TP Sudhakar, G Prasada Rao, P Lakshmi Prasuna, K John Vijay Sagar
January-June 2008, 30(1):24-31
DOI:10.4103/0253-7176.43131  
  3 4,120 183
ORIGINAL ARTICLES
An open-label trial of risperidone and fluoxetine in children with autistic disorder
Avinash Desousa
January-June 2010, 32(1):17-21
DOI:10.4103/0253-7176.70522  PMID:21799554
Objective: Various studies have shown the effectiveness of risperidone and fluoxetine in the management of behavioral problems in autism. Aim: The purpose of this study was to compare these two drugs in the management of behavioral problems in autism. Materials and Methods: Forty children with autism were divided into 2 groups in a 16-week open trial that compared these two drugs. Parents rated the children using the Aberrant Behavior Checklist (ABC) and the Conners' Parent Rating Scale - Revised (CPRS-R). The author rated the children using the Children's Psychiatric Rating Scale and Clinical Global Impression (CGI) Scale. Results: The risperidone group showed significant improvement in areas like irritability and hyperactivity, while the fluoxetine group showed significant improvement in speech deviance, social withdrawal and stereotypy. When the two drugs were compared, fluoxetine showed greater improvement in stereotypy, while both drugs showed improvement on the general autism scale; and on anger, hyperactivity and irritability scales. Conclusions : In this open trial, both drugs were well tolerated and appeared to be beneficial in the treatment of common behavioral problems in children with autism. Further controlled and double-blind studies in larger samples are warranted.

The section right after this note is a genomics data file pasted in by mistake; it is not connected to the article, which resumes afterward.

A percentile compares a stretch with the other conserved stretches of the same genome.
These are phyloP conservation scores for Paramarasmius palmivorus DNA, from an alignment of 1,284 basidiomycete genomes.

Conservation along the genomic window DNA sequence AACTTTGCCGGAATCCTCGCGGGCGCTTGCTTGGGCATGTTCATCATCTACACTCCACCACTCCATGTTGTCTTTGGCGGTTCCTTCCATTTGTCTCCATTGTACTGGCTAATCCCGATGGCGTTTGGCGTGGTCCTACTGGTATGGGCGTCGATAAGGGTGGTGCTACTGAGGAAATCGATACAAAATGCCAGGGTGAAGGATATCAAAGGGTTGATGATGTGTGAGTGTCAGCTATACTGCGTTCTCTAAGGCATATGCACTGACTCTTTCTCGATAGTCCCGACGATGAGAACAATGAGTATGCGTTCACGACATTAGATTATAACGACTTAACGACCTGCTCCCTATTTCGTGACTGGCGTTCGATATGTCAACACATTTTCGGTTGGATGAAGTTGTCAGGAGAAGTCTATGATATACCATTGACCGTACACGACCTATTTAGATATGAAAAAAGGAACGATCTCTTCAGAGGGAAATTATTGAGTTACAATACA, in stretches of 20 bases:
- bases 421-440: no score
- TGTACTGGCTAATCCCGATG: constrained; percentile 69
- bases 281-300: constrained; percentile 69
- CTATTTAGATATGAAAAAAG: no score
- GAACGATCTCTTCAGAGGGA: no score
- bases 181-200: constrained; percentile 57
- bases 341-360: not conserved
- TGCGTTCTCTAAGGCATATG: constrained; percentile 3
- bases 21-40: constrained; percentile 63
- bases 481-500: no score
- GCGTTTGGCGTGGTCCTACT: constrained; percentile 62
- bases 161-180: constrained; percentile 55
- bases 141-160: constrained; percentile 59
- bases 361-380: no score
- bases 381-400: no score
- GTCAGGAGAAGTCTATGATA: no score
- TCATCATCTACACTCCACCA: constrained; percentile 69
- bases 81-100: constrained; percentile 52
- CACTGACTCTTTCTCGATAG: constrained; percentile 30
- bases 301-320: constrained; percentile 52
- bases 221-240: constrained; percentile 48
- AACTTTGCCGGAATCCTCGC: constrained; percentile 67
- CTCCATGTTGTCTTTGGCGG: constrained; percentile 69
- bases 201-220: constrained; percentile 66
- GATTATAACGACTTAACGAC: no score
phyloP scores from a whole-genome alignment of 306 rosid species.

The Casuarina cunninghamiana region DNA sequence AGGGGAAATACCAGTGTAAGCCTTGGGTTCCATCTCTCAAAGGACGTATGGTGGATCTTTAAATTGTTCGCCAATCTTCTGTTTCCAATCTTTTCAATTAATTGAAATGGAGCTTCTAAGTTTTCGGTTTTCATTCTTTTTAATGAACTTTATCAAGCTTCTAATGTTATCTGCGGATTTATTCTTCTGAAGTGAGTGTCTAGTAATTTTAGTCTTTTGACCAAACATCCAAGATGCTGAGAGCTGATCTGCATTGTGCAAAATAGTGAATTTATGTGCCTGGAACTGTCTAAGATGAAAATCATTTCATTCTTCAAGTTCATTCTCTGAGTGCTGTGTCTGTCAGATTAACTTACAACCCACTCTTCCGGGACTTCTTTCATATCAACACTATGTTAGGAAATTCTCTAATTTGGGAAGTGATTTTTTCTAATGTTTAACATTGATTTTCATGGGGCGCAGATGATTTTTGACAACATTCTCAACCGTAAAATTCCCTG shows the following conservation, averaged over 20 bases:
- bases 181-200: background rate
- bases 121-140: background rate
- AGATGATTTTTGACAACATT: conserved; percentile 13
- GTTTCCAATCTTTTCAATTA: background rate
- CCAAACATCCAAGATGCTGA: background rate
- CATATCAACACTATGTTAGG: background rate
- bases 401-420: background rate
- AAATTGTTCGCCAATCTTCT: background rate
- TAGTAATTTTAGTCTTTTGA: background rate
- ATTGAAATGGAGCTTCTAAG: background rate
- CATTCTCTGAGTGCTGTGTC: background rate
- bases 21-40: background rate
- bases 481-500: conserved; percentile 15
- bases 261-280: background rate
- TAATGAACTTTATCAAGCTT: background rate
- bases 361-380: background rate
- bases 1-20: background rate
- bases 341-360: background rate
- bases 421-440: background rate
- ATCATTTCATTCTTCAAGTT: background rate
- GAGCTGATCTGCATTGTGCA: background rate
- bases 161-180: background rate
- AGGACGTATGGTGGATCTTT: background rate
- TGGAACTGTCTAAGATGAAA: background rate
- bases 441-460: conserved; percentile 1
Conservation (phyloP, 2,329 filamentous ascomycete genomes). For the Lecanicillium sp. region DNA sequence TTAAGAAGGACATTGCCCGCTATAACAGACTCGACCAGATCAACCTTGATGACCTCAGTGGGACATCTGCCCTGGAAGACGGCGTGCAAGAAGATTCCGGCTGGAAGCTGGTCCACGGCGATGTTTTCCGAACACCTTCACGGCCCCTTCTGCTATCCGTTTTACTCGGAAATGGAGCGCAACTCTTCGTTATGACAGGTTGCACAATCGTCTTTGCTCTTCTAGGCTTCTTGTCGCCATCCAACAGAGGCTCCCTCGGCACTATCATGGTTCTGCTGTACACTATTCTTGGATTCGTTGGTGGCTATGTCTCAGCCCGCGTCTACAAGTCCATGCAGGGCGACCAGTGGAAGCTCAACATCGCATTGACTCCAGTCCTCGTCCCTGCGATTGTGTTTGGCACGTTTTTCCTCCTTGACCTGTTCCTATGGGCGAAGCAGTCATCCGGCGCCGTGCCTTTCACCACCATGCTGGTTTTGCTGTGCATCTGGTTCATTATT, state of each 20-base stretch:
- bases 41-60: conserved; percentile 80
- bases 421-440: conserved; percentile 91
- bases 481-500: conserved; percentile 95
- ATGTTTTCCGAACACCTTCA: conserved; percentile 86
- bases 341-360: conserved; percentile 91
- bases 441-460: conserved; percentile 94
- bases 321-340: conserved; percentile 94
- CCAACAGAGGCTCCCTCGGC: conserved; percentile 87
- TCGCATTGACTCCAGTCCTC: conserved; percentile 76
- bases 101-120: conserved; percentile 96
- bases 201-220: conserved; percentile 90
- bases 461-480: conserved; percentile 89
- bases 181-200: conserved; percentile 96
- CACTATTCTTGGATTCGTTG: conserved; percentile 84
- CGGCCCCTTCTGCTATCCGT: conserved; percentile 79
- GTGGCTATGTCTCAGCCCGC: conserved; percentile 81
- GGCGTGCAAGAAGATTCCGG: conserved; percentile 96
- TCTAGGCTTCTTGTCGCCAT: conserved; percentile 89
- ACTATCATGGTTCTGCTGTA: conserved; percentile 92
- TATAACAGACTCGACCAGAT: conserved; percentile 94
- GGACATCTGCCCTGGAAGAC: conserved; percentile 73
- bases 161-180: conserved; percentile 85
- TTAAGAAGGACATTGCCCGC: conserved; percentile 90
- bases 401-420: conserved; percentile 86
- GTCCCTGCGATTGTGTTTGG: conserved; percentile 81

3 3,270 87
Psychiatric curriculum and its impact on the attitude of Indian undergraduate medical students and interns
Anand Lingeswaran
July-December 2010, 32(2):119-127
DOI:10.4103/0253-7176.78509  PMID:21716779
Context: Psychiatry is given very less importance in the Indian undergraduate medical curriculum and this affects the attitudes of students toward psychiatry and mentally ill patients. Aim: To study the attitude of undergraduate medical students and interns toward psychiatry and mentally ill patients. Materials and Methods: Undergraduate medical students and interns of a private medical college and research institute in South India consented to form our sample. We studied the General Health Questionnaire, overall level of satisfaction in ongoing Medical course using Visual Analog Scale, attitudes toward psychiatry scale and the attitudes toward mentally ill patient's scale of the students, with their informed consent. SPSS version 18 was used for analysis of data. Results: Participation rate was 96%. Mean age of entire sample was 20.56 years. The total mean score on the General Health Questionnaire was 13.52 in first year but became worse toward internship (18.2). The level of satisfaction in the medical course dipped from 86% at baseline to 20% during internship. Equally high scores were noted in the attitude toward mentally ill scale. On the attitude toward psychiatry scale, there were more views on psychiatry as being an unscientific specialty, psychiatrists being considered poor role models, and psychiatric teaching was of low quality and psychiatry was the least preferred career choice. Conclusions: The undergraduate medical students have a very unfavorable attitude toward psychiatry and mentally ill patients.
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* Source: CrossRef